A district-based audit of the causes and circumstances of maternal deaths in South Kalimantan, Indonesia

Gunawan Supratikto, Meg E. Wirth, Endang Laksminingsih, Surekha Cohen, Carine Ronsmans

Research output: Contribution to journalReview articlepeer-review

65 Citations (Scopus)

Abstract

A district-based audit of maternal and perinatal mortality began during 1994 in three provinces of South Kalimantan, Indonesia. Both medical and non-medical factors were documented and an effort was made to progress from merely assessing substandard care to recommending improvements in access to care and the quality of care. Extensive discussions of cases of maternal death were held during regular meetings with providers, policy-makers and community members. The sources of information included verbal autopsies with family members and medical records. Between 1995 and 1999 the audit reviewed 130 maternal deaths. The leading causes of death were haemorrhage (41%) and hypertensive diseases (32%). Delays in decision-making and poor quality of care in health facilities were seen as contributory factors in 77% and 60% of the deaths, respectively. Economic constraints were believed to have contributed to 37% of the deaths. The distance between a patient's home and a health provider or facility did not appear to have a significant influence, nor did transport problems. The audit led to changes, in the quality of obstetric care in the district. Its success was particularly attributable to the process of accountability of both health providers and policy-makers and to improved working relationships between health providers at different levels and between providers and the community. With a view to the continuation and further expansion of the audit it may be necessary to reconsider the role of the provincial team, the need of health providers for confidentiality, the added benefit of facility-based audits, the need to incorporate scientific evidence into the review process, and the possible consideration of severe complications as well as deaths. It may also be necessary to recognize that village midwives are not solely responsible for maternal deaths.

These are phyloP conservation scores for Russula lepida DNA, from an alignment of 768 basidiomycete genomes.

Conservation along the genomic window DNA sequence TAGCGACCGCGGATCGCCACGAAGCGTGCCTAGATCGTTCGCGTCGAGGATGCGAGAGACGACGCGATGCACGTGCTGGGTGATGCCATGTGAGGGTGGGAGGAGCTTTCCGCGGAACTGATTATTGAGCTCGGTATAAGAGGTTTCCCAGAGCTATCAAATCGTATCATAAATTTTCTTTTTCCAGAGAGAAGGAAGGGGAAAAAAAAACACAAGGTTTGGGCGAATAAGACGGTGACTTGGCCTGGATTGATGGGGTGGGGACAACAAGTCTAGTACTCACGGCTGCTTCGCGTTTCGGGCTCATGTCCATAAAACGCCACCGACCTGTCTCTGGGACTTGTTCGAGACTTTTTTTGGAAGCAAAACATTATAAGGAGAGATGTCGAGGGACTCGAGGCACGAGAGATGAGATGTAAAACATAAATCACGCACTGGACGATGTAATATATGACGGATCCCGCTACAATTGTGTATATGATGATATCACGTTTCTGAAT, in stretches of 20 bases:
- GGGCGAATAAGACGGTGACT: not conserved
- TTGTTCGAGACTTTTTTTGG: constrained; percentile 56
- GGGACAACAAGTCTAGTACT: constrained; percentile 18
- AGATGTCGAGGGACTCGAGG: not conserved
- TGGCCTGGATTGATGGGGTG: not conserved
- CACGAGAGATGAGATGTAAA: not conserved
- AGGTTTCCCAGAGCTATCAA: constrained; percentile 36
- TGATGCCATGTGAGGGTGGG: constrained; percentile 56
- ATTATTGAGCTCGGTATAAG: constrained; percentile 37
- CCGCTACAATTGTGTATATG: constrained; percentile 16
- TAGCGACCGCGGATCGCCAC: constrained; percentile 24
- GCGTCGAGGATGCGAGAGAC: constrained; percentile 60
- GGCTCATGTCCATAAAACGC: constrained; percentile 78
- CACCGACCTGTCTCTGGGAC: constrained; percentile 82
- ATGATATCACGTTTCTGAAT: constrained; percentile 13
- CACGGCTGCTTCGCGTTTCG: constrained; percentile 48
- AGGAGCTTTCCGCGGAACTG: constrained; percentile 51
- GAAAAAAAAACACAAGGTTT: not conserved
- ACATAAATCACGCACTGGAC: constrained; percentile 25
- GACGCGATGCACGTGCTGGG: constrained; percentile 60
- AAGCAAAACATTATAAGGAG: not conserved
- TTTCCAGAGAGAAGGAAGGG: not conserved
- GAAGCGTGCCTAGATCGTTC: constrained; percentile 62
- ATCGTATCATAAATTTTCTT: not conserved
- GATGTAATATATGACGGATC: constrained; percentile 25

Original languageEnglish
Pages (from-to)228-234
Number of pages7
JournalBulletin of the World Health Organization
Volume80
Issue number3
Publication statusPublished - 17 Apr 2002

Keywords

  • Cause of death
  • Community health services
  • Indonesia (source: MeSH, NLM).
  • Infant mortality
  • Management audit
  • Maternal mortality
  • Precipitating factors
  • Quality of health care

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